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Affordable Family Housing on the south side of Tucson: 16 two-story dwellings grouped around a central pedestrian street, with a children's play area at center. The courtyard, irrigated with harvested rainwater, forms a micro-climate -- "the oasis in the desert" -- while each dwelling also has a private walled backyard. Parking is kept to each end of the housing group, with a secure entrance at each end. Thus children can safely go out to play. The site is located beside a major N-S public transit route (S. 6th Ave. Suntran bus), as many tenants are bus-riders. Construction is site-cast tilt-panel concrete, for durability and economy.

Client/Developer: SALT (Southern Arizona Land Trust)

Sponsor/Funding Source: HUD NSP2 Neighborhood Stabilization Program

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A ten-cell residence for the Franciscan Friars of San Xavier. Located just north of, and adjoining, the National Historic Landmark Mission church, the "L" shaped plan defines a central courtyard. Circulation between the cells grouped around the courtyard is by means of a deambulatorio, or covered outdoor walkway, with a breeze-way opening to the northwest corner. This promotres continuous cross ventilation. There is space for a House Chapel, as well common areas (Living, Dining & Kitchen) for the Brothers. Designed in association with Jim Gresham, FAIA.
 
10,000 s.f. gross area.  
Status: completed 2004.  Contractor:  Morales Restoration & Builders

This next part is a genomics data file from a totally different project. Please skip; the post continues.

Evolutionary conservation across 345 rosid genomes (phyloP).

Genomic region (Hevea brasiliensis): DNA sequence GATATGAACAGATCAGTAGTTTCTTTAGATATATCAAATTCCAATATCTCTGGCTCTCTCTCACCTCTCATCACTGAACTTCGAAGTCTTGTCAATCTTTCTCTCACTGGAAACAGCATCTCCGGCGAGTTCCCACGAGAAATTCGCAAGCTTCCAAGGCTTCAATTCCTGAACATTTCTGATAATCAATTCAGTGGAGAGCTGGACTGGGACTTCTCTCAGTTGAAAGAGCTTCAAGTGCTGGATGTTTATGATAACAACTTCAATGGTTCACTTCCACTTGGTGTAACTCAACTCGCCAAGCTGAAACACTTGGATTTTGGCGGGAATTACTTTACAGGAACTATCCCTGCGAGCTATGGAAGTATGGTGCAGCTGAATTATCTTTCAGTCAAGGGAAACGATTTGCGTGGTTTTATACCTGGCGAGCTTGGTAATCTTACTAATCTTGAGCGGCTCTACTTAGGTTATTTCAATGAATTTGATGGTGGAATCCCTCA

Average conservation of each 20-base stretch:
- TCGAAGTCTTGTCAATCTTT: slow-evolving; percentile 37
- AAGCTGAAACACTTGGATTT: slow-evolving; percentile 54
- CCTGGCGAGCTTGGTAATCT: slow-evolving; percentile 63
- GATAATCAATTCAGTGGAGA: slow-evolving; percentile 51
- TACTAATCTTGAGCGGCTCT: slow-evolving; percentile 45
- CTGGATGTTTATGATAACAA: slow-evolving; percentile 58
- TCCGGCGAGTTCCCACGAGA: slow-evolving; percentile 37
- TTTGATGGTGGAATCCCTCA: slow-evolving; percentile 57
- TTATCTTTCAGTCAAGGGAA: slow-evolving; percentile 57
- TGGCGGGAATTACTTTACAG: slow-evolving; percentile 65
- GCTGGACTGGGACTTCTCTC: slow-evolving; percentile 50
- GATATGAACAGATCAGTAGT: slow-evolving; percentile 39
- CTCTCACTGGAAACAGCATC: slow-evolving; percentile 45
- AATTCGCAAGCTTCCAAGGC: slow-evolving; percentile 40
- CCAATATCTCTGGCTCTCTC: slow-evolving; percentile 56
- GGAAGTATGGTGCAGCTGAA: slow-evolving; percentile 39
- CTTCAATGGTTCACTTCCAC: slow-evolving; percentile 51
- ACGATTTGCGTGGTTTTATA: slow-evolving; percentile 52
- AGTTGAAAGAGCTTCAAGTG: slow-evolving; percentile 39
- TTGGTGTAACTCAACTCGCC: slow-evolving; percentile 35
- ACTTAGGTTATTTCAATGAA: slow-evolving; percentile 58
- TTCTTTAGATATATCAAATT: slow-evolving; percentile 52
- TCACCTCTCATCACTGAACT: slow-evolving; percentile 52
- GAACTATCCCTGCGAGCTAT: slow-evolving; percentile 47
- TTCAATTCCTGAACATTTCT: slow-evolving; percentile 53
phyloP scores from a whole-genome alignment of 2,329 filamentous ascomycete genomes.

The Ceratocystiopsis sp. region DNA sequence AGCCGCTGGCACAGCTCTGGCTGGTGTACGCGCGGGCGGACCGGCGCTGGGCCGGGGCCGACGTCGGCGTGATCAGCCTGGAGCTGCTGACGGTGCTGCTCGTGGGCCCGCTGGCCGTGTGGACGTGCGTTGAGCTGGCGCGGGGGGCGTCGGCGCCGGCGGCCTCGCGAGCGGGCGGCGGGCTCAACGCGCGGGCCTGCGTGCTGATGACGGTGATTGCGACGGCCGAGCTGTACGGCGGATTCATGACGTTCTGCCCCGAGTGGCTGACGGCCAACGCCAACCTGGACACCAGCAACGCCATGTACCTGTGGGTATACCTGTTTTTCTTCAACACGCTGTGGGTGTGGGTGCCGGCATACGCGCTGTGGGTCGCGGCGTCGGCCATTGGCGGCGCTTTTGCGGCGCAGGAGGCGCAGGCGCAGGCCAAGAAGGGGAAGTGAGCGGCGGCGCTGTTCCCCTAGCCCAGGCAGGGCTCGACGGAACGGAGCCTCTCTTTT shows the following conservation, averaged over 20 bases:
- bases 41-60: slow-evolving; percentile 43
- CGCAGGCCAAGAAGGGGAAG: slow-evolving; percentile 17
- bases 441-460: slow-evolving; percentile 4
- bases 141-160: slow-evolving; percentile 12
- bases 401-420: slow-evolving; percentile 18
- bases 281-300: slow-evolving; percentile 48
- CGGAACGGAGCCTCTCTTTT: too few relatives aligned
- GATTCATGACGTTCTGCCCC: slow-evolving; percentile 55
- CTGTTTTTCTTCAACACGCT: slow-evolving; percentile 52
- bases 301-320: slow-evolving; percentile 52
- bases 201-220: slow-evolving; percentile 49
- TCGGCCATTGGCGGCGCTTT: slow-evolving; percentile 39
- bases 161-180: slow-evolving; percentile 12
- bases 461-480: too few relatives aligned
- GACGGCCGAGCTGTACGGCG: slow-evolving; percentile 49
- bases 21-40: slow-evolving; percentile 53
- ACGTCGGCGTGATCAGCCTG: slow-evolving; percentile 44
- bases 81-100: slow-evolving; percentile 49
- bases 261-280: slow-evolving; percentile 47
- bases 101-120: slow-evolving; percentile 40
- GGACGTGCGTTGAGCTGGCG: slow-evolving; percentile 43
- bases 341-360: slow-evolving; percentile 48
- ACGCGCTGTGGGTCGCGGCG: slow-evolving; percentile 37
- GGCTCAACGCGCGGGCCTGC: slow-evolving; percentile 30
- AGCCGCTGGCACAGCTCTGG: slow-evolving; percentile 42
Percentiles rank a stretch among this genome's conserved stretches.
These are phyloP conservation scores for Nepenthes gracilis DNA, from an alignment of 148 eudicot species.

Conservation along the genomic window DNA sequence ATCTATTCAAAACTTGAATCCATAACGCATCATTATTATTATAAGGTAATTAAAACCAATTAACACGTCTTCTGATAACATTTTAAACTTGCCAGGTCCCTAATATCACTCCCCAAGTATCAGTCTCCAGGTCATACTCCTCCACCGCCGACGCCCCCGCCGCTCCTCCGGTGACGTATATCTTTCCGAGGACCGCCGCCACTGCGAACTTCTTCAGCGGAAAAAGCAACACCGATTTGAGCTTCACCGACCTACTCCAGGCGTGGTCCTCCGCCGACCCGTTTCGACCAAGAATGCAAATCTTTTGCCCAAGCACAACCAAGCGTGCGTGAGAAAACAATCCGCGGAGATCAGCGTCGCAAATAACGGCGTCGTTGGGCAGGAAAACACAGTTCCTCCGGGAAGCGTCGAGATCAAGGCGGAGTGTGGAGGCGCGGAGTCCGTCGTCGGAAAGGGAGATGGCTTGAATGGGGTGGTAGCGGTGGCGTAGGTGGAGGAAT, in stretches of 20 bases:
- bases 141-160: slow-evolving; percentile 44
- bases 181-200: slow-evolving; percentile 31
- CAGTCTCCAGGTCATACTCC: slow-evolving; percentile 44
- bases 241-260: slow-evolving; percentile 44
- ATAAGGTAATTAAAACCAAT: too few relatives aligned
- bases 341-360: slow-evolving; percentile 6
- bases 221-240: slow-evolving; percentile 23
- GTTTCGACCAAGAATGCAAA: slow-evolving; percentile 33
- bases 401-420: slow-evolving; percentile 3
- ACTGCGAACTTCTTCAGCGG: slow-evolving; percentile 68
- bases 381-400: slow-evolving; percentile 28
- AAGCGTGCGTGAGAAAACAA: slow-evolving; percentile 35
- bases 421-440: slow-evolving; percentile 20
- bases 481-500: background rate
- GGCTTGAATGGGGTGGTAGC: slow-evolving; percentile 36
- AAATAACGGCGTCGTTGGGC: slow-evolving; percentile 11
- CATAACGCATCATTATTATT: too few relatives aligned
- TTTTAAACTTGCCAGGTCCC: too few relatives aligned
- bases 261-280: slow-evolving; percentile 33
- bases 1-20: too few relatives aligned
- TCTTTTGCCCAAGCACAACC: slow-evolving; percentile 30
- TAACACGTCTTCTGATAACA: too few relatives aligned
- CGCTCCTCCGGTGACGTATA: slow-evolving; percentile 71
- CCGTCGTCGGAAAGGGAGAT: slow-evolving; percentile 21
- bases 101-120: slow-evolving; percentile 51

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The proposed Plaza San Agustín envisions a mixed-use residential/commercial Plaza in the heart of downtown. The site is the parking lot across Stone Ave. from St. Augustine's Cathedral (1896). The Plaza will be shaped by the placement of multi-story, mixed-use buildings, with commercial space on the ground floor (shops, cafes, offices) and three level of housing above. The dwellings will be privately owned as town-houses, and each will have a roof terrace or balcony for private outdoor space. Beneath the Plaza will be a three-level underground parking structure with space for 350 cars, providing parking for the commercial space, residences, and additional public functions. In total, 20,000 sq. ft. of commercial space is proposed at ground level, with 90,000 sq. ft. of housing above, totaling 62 dwelling units. The key to bringing downtown back to life is simple: we need people living there.
 
Client: Committee for a Plaza San Agustín (Drs. Bierny & Tanz) and Mayor Walkup's "Back-to-Basics" Downtown Program, 2001.
 
Status: In Progress
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An authentic adobe house designed in the Tucson tradition and located in the historic Barrio Libre district. The design includes a zaguán leading to a courtyard with rooms grouped around these traditional elements, and an adjacent guest house. Two additional affordable housing units are planned for the east side of the site.
 
3,200 s.f. net area. 
 
Status: completed 1997  Contractor:  Eric Means
 
(Included in the U.S. Solar Energy Society's Innovative Home Tour. 1998 & 1999)